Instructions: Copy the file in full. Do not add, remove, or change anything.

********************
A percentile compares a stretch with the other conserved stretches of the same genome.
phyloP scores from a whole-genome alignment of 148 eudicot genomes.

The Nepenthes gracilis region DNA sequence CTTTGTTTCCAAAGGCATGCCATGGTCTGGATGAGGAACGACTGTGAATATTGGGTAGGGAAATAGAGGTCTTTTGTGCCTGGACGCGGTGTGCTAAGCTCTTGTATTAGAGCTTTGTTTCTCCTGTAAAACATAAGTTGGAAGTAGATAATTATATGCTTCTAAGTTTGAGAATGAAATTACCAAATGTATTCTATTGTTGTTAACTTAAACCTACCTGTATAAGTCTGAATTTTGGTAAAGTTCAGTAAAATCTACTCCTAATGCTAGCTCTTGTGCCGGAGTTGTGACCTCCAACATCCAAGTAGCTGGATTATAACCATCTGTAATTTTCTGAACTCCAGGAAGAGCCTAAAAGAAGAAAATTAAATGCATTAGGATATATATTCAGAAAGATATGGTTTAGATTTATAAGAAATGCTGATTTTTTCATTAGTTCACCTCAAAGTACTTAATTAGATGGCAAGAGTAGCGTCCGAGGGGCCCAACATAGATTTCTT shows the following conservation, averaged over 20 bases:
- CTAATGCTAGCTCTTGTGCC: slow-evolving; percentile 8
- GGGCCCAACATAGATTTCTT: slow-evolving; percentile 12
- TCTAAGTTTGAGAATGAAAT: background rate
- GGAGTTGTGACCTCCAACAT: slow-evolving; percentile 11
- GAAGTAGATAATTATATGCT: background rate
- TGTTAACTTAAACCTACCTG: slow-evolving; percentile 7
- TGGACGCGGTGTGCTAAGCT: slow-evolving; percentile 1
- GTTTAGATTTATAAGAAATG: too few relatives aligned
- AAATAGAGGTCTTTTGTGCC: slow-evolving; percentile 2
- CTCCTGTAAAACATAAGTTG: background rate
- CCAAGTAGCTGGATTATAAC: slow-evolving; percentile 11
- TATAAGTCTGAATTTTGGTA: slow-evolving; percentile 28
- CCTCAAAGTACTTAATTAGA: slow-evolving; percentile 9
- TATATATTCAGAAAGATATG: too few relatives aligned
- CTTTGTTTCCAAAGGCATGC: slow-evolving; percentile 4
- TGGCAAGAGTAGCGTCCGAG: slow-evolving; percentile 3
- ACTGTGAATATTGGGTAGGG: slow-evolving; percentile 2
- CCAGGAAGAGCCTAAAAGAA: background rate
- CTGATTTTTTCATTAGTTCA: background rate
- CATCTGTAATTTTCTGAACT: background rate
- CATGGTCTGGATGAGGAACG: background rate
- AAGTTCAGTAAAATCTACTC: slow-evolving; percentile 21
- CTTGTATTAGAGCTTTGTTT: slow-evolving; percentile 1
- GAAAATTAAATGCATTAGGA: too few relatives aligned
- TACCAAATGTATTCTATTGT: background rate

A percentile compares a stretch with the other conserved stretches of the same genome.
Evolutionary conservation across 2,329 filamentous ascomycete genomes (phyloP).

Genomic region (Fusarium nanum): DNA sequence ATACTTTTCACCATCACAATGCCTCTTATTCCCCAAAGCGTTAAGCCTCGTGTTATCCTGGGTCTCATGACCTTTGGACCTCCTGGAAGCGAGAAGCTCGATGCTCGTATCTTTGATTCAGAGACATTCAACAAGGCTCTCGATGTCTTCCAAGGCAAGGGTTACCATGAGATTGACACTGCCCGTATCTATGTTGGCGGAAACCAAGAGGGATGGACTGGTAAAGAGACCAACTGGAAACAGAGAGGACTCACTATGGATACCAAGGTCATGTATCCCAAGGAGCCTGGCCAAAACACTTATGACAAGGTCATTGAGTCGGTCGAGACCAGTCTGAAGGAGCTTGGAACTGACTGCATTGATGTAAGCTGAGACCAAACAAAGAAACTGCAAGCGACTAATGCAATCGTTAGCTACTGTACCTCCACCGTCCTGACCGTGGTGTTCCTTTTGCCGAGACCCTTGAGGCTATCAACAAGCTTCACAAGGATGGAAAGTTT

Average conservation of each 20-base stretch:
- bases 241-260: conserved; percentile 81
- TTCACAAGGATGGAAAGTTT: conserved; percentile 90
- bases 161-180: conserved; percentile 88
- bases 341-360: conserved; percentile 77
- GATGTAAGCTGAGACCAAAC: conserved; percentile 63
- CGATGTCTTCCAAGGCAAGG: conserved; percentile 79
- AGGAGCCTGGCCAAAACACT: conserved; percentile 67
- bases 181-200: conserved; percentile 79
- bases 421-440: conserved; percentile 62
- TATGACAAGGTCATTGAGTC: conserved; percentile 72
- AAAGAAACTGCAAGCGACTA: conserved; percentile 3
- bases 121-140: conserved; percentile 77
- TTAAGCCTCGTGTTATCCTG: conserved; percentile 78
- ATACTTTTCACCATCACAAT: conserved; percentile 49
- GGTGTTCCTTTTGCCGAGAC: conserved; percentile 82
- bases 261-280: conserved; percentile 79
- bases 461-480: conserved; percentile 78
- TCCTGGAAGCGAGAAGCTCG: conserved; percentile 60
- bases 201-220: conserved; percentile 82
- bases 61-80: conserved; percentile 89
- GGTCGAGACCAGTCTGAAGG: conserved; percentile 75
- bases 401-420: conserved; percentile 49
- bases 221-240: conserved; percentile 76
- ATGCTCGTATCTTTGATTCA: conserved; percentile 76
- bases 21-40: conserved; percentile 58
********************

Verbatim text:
A percentile compares a stretch with the other conserved stretches of the same genome.
phyloP scores from a whole-genome alignment of 148 eudicot genomes.

The Nepenthes gracilis region DNA sequence CTTTGTTTCCAAAGGCATGCCATGGTCTGGATGAGGAACGACTGTGAATATTGGGTAGGGAAATAGAGGTCTTTTGTGCCTGGACGCGGTGTGCTAAGCTCTTGTATTAGAGCTTTGTTTCTCCTGTAAAACATAAGTTGGAAGTAGATAATTATATGCTTCTAAGTTTGAGAATGAAATTACCAAATGTATTCTATTGTTGTTAACTTAAACCTACCTGTATAAGTCTGAATTTTGGTAAAGTTCAGTAAAATCTACTCCTAATGCTAGCTCTTGTGCCGGAGTTGTGACCTCCAACATCCAAGTAGCTGGATTATAACCATCTGTAATTTTCTGAACTCCAGGAAGAGCCTAAAAGAAGAAAATTAAATGCATTAGGATATATATTCAGAAAGATATGGTTTAGATTTATAAGAAATGCTGATTTTTTCATTAGTTCACCTCAAAGTACTTAATTAGATGGCAAGAGTAGCGTCCGAGGGGCCCAACATAGATTTCTT shows the following conservation, averaged over 20 bases:
- CTAATGCTAGCTCTTGTGCC: slow-evolving; percentile 8
- GGGCCCAACATAGATTTCTT: slow-evolving; percentile 12
- TCTAAGTTTGAGAATGAAAT: background rate
- GGAGTTGTGACCTCCAACAT: slow-evolving; percentile 11
- GAAGTAGATAATTATATGCT: background rate
- TGTTAACTTAAACCTACCTG: slow-evolving; percentile 7
- TGGACGCGGTGTGCTAAGCT: slow-evolving; percentile 1
- GTTTAGATTTATAAGAAATG: too few relatives aligned
- AAATAGAGGTCTTTTGTGCC: slow-evolving; percentile 2
- CTCCTGTAAAACATAAGTTG: background rate
- CCAAGTAGCTGGATTATAAC: slow-evolving; percentile 11
- TATAAGTCTGAATTTTGGTA: slow-evolving; percentile 28
- CCTCAAAGTACTTAATTAGA: slow-evolving; percentile 9
- TATATATTCAGAAAGATATG: too few relatives aligned
- CTTTGTTTCCAAAGGCATGC: slow-evolving; percentile 4
- TGGCAAGAGTAGCGTCCGAG: slow-evolving; percentile 3
- ACTGTGAATATTGGGTAGGG: slow-evolving; percentile 2
- CCAGGAAGAGCCTAAAAGAA: background rate
- CTGATTTTTTCATTAGTTCA: background rate
- CATCTGTAATTTTCTGAACT: background rate
- CATGGTCTGGATGAGGAACG: background rate
- AAGTTCAGTAAAATCTACTC: slow-evolving; percentile 21
- CTTGTATTAGAGCTTTGTTT: slow-evolving; percentile 1
- GAAAATTAAATGCATTAGGA: too few relatives aligned
- TACCAAATGTATTCTATTGT: background rate

A percentile compares a stretch with the other conserved stretches of the same genome.
Evolutionary conservation across 2,329 filamentous ascomycete genomes (phyloP).

Genomic region (Fusarium nanum): DNA sequence ATACTTTTCACCATCACAATGCCTCTTATTCCCCAAAGCGTTAAGCCTCGTGTTATCCTGGGTCTCATGACCTTTGGACCTCCTGGAAGCGAGAAGCTCGATGCTCGTATCTTTGATTCAGAGACATTCAACAAGGCTCTCGATGTCTTCCAAGGCAAGGGTTACCATGAGATTGACACTGCCCGTATCTATGTTGGCGGAAACCAAGAGGGATGGACTGGTAAAGAGACCAACTGGAAACAGAGAGGACTCACTATGGATACCAAGGTCATGTATCCCAAGGAGCCTGGCCAAAACACTTATGACAAGGTCATTGAGTCGGTCGAGACCAGTCTGAAGGAGCTTGGAACTGACTGCATTGATGTAAGCTGAGACCAAACAAAGAAACTGCAAGCGACTAATGCAATCGTTAGCTACTGTACCTCCACCGTCCTGACCGTGGTGTTCCTTTTGCCGAGACCCTTGAGGCTATCAACAAGCTTCACAAGGATGGAAAGTTT

Average conservation of each 20-base stretch:
- bases 241-260: conserved; percentile 81
- TTCACAAGGATGGAAAGTTT: conserved; percentile 90
- bases 161-180: conserved; percentile 88
- bases 341-360: conserved; percentile 77
- GATGTAAGCTGAGACCAAAC: conserved; percentile 63
- CGATGTCTTCCAAGGCAAGG: conserved; percentile 79
- AGGAGCCTGGCCAAAACACT: conserved; percentile 67
- bases 181-200: conserved; percentile 79
- bases 421-440: conserved; percentile 62
- TATGACAAGGTCATTGAGTC: conserved; percentile 72
- AAAGAAACTGCAAGCGACTA: conserved; percentile 3
- bases 121-140: conserved; percentile 77
- TTAAGCCTCGTGTTATCCTG: conserved; percentile 78
- ATACTTTTCACCATCACAAT: conserved; percentile 49
- GGTGTTCCTTTTGCCGAGAC: conserved; percentile 82
- bases 261-280: conserved; percentile 79
- bases 461-480: conserved; percentile 78
- TCCTGGAAGCGAGAAGCTCG: conserved; percentile 60
- bases 201-220: conserved; percentile 82
- bases 61-80: conserved; percentile 89
- GGTCGAGACCAGTCTGAAGG: conserved; percentile 75
- bases 401-420: conserved; percentile 49
- bases 221-240: conserved; percentile 76
- ATGCTCGTATCTTTGATTCA: conserved; percentile 76
- bases 21-40: conserved; percentile 58